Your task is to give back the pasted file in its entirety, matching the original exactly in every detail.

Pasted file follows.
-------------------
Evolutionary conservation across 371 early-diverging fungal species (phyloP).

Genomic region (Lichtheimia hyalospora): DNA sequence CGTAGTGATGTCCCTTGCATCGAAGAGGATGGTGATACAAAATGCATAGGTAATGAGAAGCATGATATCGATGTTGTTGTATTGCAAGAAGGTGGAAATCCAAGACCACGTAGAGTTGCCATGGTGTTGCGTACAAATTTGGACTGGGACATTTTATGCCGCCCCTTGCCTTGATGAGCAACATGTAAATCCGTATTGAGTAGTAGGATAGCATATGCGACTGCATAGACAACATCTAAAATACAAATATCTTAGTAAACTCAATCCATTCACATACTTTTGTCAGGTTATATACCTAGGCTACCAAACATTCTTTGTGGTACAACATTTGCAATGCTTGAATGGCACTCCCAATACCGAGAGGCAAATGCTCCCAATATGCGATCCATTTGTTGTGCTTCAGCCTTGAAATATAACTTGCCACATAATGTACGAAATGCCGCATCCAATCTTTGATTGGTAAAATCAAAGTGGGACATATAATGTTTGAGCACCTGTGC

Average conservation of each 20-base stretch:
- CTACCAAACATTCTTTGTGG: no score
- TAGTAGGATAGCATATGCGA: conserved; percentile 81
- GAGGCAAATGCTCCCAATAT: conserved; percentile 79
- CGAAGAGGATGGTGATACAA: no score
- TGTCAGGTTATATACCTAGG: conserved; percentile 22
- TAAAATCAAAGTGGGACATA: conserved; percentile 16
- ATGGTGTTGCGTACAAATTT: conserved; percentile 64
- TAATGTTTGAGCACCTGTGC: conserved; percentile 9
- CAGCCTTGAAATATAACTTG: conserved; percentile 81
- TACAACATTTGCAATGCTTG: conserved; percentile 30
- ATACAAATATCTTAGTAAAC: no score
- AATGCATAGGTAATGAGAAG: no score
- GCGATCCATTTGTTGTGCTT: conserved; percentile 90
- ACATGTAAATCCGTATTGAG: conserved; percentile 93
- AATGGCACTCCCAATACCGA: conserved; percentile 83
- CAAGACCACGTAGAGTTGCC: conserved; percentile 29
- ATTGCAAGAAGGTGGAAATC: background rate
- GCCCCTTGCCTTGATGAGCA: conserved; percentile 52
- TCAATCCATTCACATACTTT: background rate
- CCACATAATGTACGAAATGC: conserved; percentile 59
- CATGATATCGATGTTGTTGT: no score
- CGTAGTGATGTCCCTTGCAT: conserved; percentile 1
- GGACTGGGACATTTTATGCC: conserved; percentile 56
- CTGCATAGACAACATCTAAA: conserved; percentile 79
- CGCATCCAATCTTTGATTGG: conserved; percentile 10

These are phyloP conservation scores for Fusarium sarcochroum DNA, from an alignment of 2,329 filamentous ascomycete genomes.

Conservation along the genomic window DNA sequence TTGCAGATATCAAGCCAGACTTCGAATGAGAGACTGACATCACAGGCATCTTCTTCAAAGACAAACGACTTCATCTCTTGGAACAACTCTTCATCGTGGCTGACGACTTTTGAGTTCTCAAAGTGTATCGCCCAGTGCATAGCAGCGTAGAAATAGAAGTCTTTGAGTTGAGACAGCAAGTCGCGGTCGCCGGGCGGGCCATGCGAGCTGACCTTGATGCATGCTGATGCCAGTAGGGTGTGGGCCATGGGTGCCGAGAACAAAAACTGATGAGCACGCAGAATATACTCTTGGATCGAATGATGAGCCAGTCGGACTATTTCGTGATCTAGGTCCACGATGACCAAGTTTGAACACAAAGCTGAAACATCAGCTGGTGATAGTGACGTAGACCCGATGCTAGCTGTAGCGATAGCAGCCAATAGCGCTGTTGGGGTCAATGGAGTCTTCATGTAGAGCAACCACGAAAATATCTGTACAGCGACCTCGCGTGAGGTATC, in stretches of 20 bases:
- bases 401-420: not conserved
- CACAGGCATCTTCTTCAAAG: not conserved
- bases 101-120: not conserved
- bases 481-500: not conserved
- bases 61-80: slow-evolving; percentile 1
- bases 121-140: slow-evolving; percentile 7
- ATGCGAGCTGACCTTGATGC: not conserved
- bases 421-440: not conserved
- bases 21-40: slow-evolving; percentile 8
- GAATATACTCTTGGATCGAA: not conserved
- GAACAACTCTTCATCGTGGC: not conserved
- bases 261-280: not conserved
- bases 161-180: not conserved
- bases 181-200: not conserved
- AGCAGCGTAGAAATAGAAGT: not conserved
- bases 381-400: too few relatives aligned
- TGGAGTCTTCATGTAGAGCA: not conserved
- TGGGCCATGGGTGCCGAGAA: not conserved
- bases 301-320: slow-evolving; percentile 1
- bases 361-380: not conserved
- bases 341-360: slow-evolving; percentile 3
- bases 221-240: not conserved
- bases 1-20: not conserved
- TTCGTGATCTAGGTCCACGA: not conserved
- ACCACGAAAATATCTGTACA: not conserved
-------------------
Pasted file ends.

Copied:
Evolutionary conservation across 371 early-diverging fungal species (phyloP).

Genomic region (Lichtheimia hyalospora): DNA sequence CGTAGTGATGTCCCTTGCATCGAAGAGGATGGTGATACAAAATGCATAGGTAATGAGAAGCATGATATCGATGTTGTTGTATTGCAAGAAGGTGGAAATCCAAGACCACGTAGAGTTGCCATGGTGTTGCGTACAAATTTGGACTGGGACATTTTATGCCGCCCCTTGCCTTGATGAGCAACATGTAAATCCGTATTGAGTAGTAGGATAGCATATGCGACTGCATAGACAACATCTAAAATACAAATATCTTAGTAAACTCAATCCATTCACATACTTTTGTCAGGTTATATACCTAGGCTACCAAACATTCTTTGTGGTACAACATTTGCAATGCTTGAATGGCACTCCCAATACCGAGAGGCAAATGCTCCCAATATGCGATCCATTTGTTGTGCTTCAGCCTTGAAATATAACTTGCCACATAATGTACGAAATGCCGCATCCAATCTTTGATTGGTAAAATCAAAGTGGGACATATAATGTTTGAGCACCTGTGC

Average conservation of each 20-base stretch:
- CTACCAAACATTCTTTGTGG: no score
- TAGTAGGATAGCATATGCGA: conserved; percentile 81
- GAGGCAAATGCTCCCAATAT: conserved; percentile 79
- CGAAGAGGATGGTGATACAA: no score
- TGTCAGGTTATATACCTAGG: conserved; percentile 22
- TAAAATCAAAGTGGGACATA: conserved; percentile 16
- ATGGTGTTGCGTACAAATTT: conserved; percentile 64
- TAATGTTTGAGCACCTGTGC: conserved; percentile 9
- CAGCCTTGAAATATAACTTG: conserved; percentile 81
- TACAACATTTGCAATGCTTG: conserved; percentile 30
- ATACAAATATCTTAGTAAAC: no score
- AATGCATAGGTAATGAGAAG: no score
- GCGATCCATTTGTTGTGCTT: conserved; percentile 90
- ACATGTAAATCCGTATTGAG: conserved; percentile 93
- AATGGCACTCCCAATACCGA: conserved; percentile 83
- CAAGACCACGTAGAGTTGCC: conserved; percentile 29
- ATTGCAAGAAGGTGGAAATC: background rate
- GCCCCTTGCCTTGATGAGCA: conserved; percentile 52
- TCAATCCATTCACATACTTT: background rate
- CCACATAATGTACGAAATGC: conserved; percentile 59
- CATGATATCGATGTTGTTGT: no score
- CGTAGTGATGTCCCTTGCAT: conserved; percentile 1
- GGACTGGGACATTTTATGCC: conserved; percentile 56
- CTGCATAGACAACATCTAAA: conserved; percentile 79
- CGCATCCAATCTTTGATTGG: conserved; percentile 10

These are phyloP conservation scores for Fusarium sarcochroum DNA, from an alignment of 2,329 filamentous ascomycete genomes.

Conservation along the genomic window DNA sequence TTGCAGATATCAAGCCAGACTTCGAATGAGAGACTGACATCACAGGCATCTTCTTCAAAGACAAACGACTTCATCTCTTGGAACAACTCTTCATCGTGGCTGACGACTTTTGAGTTCTCAAAGTGTATCGCCCAGTGCATAGCAGCGTAGAAATAGAAGTCTTTGAGTTGAGACAGCAAGTCGCGGTCGCCGGGCGGGCCATGCGAGCTGACCTTGATGCATGCTGATGCCAGTAGGGTGTGGGCCATGGGTGCCGAGAACAAAAACTGATGAGCACGCAGAATATACTCTTGGATCGAATGATGAGCCAGTCGGACTATTTCGTGATCTAGGTCCACGATGACCAAGTTTGAACACAAAGCTGAAACATCAGCTGGTGATAGTGACGTAGACCCGATGCTAGCTGTAGCGATAGCAGCCAATAGCGCTGTTGGGGTCAATGGAGTCTTCATGTAGAGCAACCACGAAAATATCTGTACAGCGACCTCGCGTGAGGTATC, in stretches of 20 bases:
- bases 401-420: not conserved
- CACAGGCATCTTCTTCAAAG: not conserved
- bases 101-120: not conserved
- bases 481-500: not conserved
- bases 61-80: slow-evolving; percentile 1
- bases 121-140: slow-evolving; percentile 7
- ATGCGAGCTGACCTTGATGC: not conserved
- bases 421-440: not conserved
- bases 21-40: slow-evolving; percentile 8
- GAATATACTCTTGGATCGAA: not conserved
- GAACAACTCTTCATCGTGGC: not conserved
- bases 261-280: not conserved
- bases 161-180: not conserved
- bases 181-200: not conserved
- AGCAGCGTAGAAATAGAAGT: not conserved
- bases 381-400: too few relatives aligned
- TGGAGTCTTCATGTAGAGCA: not conserved
- TGGGCCATGGGTGCCGAGAA: not conserved
- bases 301-320: slow-evolving; percentile 1
- bases 361-380: not conserved
- bases 341-360: slow-evolving; percentile 3
- bases 221-240: not conserved
- bases 1-20: not conserved
- TTCGTGATCTAGGTCCACGA: not conserved
- ACCACGAAAATATCTGTACA: not conserved